Literary Mama writing about the many faces of motherhood
In My Mother’s Garden


It has been a year since she died. It's the strangest thing to have become a mother just as I lost my own mother; only the tiniest sliver of time where I was both mother and mothered.

I was just a few weeks pregnant when she passed away, quite unexpectedly (although it occurs to me that death probably always feels unexpected). When I got to the hospital that final long and yellowed night, it was the first time I had seen her since I'd become pregnant. As I leaned down to hug her, she patted my belly's imperceptible swell and said softly, "hello, little bump."
Maybe there's a symmetry to it, this coming and going. Afterwards, at my father's house I phoned relatives and my mother's friends, trawling through her address book while my dad sat in his chair, stilled and drinking tea. I called my mother's friend Polly. She is older than my mother, and pragmatic - she's seen lots of lives coming and going. I told her I was pregnant. "It's like that, my love," she said. Her own husband had died when her youngest grandchild arrived. "One in, one out," she said, "that's often the way it goes."

One in, one out. I sometimes think of their souls, wheeling in and out of this world through a revolving door. My mother's soul breezing out just as my son's took shape and contour. I imagine that the souls are translucent like tendrils of smoke or scratches on glass, that they whisper in greeting to one another as they pass by.

A year on, and there are so many things I have wanted to ask her. As my body grew full and taut and heavy, and actually giving birth became a surreal inevitability, I wanted to ask: how was it when she had me? Did I arrive late or early? Maybe she could have answered the question that no-one quite seemed able to: how much, really, was it going to hurt?

In recent months, I have longed to ask her about things that I could barely have conceived of before my son was born. About colic and sleeping and weaning and first teeth. About sitting and crawling and cruising and walking. About all the delicate movements and graspings of babies peering and stumbling into being, things too subtle and otherworldly to have meant anything to me before.

I've wanted to know what I was like as a baby, but my dad's memories of my babyhood are almost as hazy and out-of-reach as my own. My son, now four months old, still sleeps with us in our bed and I think I can remember sleeping in my parents' bed for years. I can almost, almost touch a memory of first moving into my own room. Was I a year old? Older, even, maybe two? I ask my father how long I slept with them, but he can't remember. "Oh, yes, I think it was a while," he says vaguely.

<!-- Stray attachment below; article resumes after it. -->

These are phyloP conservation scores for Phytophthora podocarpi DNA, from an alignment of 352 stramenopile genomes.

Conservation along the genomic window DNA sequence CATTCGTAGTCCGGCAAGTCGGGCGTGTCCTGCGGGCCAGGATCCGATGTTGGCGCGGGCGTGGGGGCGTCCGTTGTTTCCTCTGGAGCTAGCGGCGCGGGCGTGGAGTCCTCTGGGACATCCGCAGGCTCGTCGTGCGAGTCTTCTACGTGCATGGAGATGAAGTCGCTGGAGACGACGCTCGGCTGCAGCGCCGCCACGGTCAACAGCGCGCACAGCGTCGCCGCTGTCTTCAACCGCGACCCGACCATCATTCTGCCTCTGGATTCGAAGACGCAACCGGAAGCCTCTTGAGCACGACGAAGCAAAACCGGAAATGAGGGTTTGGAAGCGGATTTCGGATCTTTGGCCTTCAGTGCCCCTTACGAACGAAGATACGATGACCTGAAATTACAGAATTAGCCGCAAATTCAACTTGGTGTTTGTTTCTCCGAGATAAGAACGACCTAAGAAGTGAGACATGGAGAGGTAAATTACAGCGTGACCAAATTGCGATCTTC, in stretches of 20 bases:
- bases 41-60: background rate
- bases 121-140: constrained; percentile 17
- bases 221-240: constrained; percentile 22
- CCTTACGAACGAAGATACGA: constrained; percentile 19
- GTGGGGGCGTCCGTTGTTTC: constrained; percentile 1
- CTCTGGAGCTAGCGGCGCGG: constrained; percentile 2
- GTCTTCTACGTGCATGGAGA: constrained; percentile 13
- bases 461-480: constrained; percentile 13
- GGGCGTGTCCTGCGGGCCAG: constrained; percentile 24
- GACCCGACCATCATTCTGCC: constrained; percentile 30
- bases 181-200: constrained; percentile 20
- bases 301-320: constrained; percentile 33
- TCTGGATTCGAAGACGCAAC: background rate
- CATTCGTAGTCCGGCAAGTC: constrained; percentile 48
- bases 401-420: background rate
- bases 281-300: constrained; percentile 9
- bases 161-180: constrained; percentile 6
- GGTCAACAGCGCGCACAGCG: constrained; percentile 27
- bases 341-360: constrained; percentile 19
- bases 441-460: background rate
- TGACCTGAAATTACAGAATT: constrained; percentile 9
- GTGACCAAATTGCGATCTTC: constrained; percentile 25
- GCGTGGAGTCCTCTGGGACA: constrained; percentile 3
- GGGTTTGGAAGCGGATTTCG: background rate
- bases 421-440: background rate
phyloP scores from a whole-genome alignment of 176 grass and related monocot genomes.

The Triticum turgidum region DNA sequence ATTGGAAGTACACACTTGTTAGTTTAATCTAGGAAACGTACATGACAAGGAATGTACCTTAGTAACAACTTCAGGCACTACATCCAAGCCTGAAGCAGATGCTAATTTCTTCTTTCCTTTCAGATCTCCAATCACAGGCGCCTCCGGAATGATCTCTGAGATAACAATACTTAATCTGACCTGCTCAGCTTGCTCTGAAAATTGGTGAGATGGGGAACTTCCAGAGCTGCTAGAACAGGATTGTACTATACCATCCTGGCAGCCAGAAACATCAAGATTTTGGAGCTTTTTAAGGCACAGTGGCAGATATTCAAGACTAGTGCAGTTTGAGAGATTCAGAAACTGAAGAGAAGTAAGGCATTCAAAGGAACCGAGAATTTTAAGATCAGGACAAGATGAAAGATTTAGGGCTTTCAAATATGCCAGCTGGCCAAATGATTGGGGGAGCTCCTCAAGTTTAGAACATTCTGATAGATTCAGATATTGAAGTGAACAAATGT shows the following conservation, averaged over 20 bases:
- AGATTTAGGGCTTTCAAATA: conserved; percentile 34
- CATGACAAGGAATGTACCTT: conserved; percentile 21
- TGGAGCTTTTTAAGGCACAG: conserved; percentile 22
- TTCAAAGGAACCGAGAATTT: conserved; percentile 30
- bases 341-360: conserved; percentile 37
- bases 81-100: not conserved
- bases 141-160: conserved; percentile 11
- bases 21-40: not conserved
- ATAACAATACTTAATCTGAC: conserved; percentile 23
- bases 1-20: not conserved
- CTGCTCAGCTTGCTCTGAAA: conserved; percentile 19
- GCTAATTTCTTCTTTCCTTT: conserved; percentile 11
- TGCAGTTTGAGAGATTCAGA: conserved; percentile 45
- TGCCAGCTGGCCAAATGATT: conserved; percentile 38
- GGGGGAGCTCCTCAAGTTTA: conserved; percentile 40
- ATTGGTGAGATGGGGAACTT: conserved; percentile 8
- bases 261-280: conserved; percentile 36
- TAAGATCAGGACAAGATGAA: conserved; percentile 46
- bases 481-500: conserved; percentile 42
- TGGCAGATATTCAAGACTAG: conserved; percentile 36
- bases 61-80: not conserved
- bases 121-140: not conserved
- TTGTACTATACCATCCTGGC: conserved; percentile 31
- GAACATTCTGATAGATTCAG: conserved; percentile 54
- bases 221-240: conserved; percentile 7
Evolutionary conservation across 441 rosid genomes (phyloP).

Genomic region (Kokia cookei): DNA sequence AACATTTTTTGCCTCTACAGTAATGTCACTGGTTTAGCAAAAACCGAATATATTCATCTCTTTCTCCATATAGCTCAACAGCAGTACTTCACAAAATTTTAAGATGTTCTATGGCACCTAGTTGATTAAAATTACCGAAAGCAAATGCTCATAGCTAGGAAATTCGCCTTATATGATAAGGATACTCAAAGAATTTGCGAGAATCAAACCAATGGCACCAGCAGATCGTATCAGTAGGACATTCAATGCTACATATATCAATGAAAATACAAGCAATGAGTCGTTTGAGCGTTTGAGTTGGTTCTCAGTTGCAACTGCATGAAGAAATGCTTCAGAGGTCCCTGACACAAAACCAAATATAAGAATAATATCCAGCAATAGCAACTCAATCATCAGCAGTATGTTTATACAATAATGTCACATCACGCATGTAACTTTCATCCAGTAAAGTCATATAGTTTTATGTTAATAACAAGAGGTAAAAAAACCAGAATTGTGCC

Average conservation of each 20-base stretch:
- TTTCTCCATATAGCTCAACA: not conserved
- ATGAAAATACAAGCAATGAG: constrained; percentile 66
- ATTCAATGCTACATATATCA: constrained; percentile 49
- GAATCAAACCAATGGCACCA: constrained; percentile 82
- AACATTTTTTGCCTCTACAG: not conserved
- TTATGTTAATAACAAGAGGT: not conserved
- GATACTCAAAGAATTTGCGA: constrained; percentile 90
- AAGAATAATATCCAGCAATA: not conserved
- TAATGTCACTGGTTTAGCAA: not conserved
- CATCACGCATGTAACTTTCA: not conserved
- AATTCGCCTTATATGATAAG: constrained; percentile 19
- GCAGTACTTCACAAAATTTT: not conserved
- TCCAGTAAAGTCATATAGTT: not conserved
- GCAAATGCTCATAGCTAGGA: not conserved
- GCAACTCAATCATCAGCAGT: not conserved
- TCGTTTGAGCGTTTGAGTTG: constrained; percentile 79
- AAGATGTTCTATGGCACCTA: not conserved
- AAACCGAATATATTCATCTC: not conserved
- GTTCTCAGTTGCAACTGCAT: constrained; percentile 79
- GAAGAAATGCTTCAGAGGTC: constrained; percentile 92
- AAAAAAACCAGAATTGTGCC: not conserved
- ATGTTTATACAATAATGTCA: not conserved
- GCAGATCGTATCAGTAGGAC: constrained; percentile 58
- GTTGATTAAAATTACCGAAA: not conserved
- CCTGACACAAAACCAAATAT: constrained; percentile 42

She has not held him. She did not give him a gift or a card to mark his arrival. She has not felt his warm, milky weight in her arms. She has not looked at him with the wonder of a grandmother, seeing in him herself, or me, or my brother. She has not watched the expressions that flicker across his sleeping face, perhaps recognizing in them a glimpse of her parents, her grandparents or other long-gone ancestors. I have wanted these things so much that it aches sometimes. What I have wanted, I think, is simply for them to meet, to connect, to touch.

I have dreamed of her many times. Sometimes in these dreams she comes back to life, but only for a day and then she has to die again. Sometimes she was not dead at all and it was just a mistake. Sometimes we watch TV together or take a walk. But I have never dreamed of them both together - I never talk about my pregnancy or show her my baby son. Even in the dreams, it seems, they can't quite meet.

Here, at my father's house, we are almost at the edge of England. From the upstairs windows of the house we can see the summer rain clouds gathering smudgily over the hills in the distance. Standing at the window, we watch the rain roll in from Wales - me, my son, and my father. My father says the garden could use the rain, it will be good for it, then goes downstairs for a cigarette. Without my mother, my father and I are tiptoeing into a new relationship. We drink a lot of tea, and sometimes we talk more frankly than we ever did before. But often, we are still almost shy with one another without her here. He is tentative with his baby grandson. I think he wishes she was here too because she would know what to do, how to hold and love this strange new being.

It is growing late but it is still light outside. It is midsummer and here, so far north, the long days squeeze the nights to a squinty shortness. The days last so long that you almost believe magic is possible. When the rain has passed, I take my son out into the rain-splattered garden. It is warm again now, the earth almost steamy. The garden, which was hers, is blossoming back into life again even though she is gone, but it is growing ramshackle without her care. The shrubs and flowers are unruly and need trimming, just like my dad's hair now that she is not here to cut it for him as she always used to. My son and I walk through the garden, which is flurrying and foaming with flowers in bloom.